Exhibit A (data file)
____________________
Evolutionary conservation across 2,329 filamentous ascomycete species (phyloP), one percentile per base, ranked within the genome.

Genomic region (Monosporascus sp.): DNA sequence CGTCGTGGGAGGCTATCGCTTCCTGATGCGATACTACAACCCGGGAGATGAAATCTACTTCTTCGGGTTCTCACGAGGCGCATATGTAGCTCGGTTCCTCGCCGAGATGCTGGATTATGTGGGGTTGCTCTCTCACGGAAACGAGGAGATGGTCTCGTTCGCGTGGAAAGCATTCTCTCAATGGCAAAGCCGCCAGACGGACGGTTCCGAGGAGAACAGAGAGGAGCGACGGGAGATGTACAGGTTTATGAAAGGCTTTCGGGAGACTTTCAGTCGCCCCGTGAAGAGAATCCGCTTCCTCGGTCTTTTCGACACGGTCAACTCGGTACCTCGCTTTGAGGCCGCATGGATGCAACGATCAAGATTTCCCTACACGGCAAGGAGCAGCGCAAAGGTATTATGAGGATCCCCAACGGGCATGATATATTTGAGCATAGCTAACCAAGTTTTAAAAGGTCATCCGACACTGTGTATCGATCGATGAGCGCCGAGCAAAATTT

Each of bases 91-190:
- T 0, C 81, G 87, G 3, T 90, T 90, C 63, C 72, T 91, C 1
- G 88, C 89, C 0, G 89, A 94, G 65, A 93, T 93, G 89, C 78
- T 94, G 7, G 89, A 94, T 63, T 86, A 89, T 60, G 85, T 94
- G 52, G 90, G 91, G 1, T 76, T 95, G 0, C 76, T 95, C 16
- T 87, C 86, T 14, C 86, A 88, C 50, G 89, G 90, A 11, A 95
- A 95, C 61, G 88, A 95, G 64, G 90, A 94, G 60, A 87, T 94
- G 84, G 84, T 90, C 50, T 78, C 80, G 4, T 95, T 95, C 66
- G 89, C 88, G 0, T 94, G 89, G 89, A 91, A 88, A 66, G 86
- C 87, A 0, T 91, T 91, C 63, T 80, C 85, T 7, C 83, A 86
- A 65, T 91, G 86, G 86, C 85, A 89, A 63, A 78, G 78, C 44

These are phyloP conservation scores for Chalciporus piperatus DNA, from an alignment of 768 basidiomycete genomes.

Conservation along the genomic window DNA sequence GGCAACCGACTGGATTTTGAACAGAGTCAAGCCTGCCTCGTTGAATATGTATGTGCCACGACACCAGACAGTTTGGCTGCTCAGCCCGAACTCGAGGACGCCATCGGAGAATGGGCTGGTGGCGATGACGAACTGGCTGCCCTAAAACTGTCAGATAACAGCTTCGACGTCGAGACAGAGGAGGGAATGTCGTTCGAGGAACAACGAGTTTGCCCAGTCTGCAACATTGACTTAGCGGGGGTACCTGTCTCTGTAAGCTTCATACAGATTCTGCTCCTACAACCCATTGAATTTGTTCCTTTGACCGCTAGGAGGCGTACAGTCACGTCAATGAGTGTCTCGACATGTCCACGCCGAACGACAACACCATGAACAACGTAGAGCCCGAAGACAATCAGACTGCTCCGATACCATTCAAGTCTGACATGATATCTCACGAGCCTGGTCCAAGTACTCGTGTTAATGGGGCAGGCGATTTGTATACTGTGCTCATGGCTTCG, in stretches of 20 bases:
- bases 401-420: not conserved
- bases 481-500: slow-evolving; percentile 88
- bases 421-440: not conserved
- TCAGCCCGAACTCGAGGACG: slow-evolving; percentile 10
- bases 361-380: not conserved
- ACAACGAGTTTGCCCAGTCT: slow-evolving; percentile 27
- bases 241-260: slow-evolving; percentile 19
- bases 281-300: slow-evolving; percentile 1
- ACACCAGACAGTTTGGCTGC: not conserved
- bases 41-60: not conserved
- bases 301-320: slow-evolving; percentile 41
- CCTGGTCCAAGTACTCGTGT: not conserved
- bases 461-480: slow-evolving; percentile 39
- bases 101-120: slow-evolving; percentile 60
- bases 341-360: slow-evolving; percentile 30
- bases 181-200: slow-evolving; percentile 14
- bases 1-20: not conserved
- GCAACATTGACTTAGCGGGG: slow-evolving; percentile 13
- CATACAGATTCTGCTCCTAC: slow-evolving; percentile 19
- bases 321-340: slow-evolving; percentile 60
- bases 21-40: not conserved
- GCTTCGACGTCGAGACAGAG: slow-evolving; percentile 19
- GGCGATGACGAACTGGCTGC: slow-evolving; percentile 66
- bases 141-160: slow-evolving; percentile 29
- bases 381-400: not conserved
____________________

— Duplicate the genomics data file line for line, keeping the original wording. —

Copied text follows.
Evolutionary conservation across 2,329 filamentous ascomycete species (phyloP), one percentile per base, ranked within the genome.

Genomic region (Monosporascus sp.): DNA sequence CGTCGTGGGAGGCTATCGCTTCCTGATGCGATACTACAACCCGGGAGATGAAATCTACTTCTTCGGGTTCTCACGAGGCGCATATGTAGCTCGGTTCCTCGCCGAGATGCTGGATTATGTGGGGTTGCTCTCTCACGGAAACGAGGAGATGGTCTCGTTCGCGTGGAAAGCATTCTCTCAATGGCAAAGCCGCCAGACGGACGGTTCCGAGGAGAACAGAGAGGAGCGACGGGAGATGTACAGGTTTATGAAAGGCTTTCGGGAGACTTTCAGTCGCCCCGTGAAGAGAATCCGCTTCCTCGGTCTTTTCGACACGGTCAACTCGGTACCTCGCTTTGAGGCCGCATGGATGCAACGATCAAGATTTCCCTACACGGCAAGGAGCAGCGCAAAGGTATTATGAGGATCCCCAACGGGCATGATATATTTGAGCATAGCTAACCAAGTTTTAAAAGGTCATCCGACACTGTGTATCGATCGATGAGCGCCGAGCAAAATTT

Each of bases 91-190:
- T 0, C 81, G 87, G 3, T 90, T 90, C 63, C 72, T 91, C 1
- G 88, C 89, C 0, G 89, A 94, G 65, A 93, T 93, G 89, C 78
- T 94, G 7, G 89, A 94, T 63, T 86, A 89, T 60, G 85, T 94
- G 52, G 90, G 91, G 1, T 76, T 95, G 0, C 76, T 95, C 16
- T 87, C 86, T 14, C 86, A 88, C 50, G 89, G 90, A 11, A 95
- A 95, C 61, G 88, A 95, G 64, G 90, A 94, G 60, A 87, T 94
- G 84, G 84, T 90, C 50, T 78, C 80, G 4, T 95, T 95, C 66
- G 89, C 88, G 0, T 94, G 89, G 89, A 91, A 88, A 66, G 86
- C 87, A 0, T 91, T 91, C 63, T 80, C 85, T 7, C 83, A 86
- A 65, T 91, G 86, G 86, C 85, A 89, A 63, A 78, G 78, C 44

These are phyloP conservation scores for Chalciporus piperatus DNA, from an alignment of 768 basidiomycete genomes.

Conservation along the genomic window DNA sequence GGCAACCGACTGGATTTTGAACAGAGTCAAGCCTGCCTCGTTGAATATGTATGTGCCACGACACCAGACAGTTTGGCTGCTCAGCCCGAACTCGAGGACGCCATCGGAGAATGGGCTGGTGGCGATGACGAACTGGCTGCCCTAAAACTGTCAGATAACAGCTTCGACGTCGAGACAGAGGAGGGAATGTCGTTCGAGGAACAACGAGTTTGCCCAGTCTGCAACATTGACTTAGCGGGGGTACCTGTCTCTGTAAGCTTCATACAGATTCTGCTCCTACAACCCATTGAATTTGTTCCTTTGACCGCTAGGAGGCGTACAGTCACGTCAATGAGTGTCTCGACATGTCCACGCCGAACGACAACACCATGAACAACGTAGAGCCCGAAGACAATCAGACTGCTCCGATACCATTCAAGTCTGACATGATATCTCACGAGCCTGGTCCAAGTACTCGTGTTAATGGGGCAGGCGATTTGTATACTGTGCTCATGGCTTCG, in stretches of 20 bases:
- bases 401-420: not conserved
- bases 481-500: slow-evolving; percentile 88
- bases 421-440: not conserved
- TCAGCCCGAACTCGAGGACG: slow-evolving; percentile 10
- bases 361-380: not conserved
- ACAACGAGTTTGCCCAGTCT: slow-evolving; percentile 27
- bases 241-260: slow-evolving; percentile 19
- bases 281-300: slow-evolving; percentile 1
- ACACCAGACAGTTTGGCTGC: not conserved
- bases 41-60: not conserved
- bases 301-320: slow-evolving; percentile 41
- CCTGGTCCAAGTACTCGTGT: not conserved
- bases 461-480: slow-evolving; percentile 39
- bases 101-120: slow-evolving; percentile 60
- bases 341-360: slow-evolving; percentile 30
- bases 181-200: slow-evolving; percentile 14
- bases 1-20: not conserved
- GCAACATTGACTTAGCGGGG: slow-evolving; percentile 13
- CATACAGATTCTGCTCCTAC: slow-evolving; percentile 19
- bases 321-340: slow-evolving; percentile 60
- bases 21-40: not conserved
- GCTTCGACGTCGAGACAGAG: slow-evolving; percentile 19
- GGCGATGACGAACTGGCTGC: slow-evolving; percentile 66
- bases 141-160: slow-evolving; percentile 29
- bases 381-400: not conserved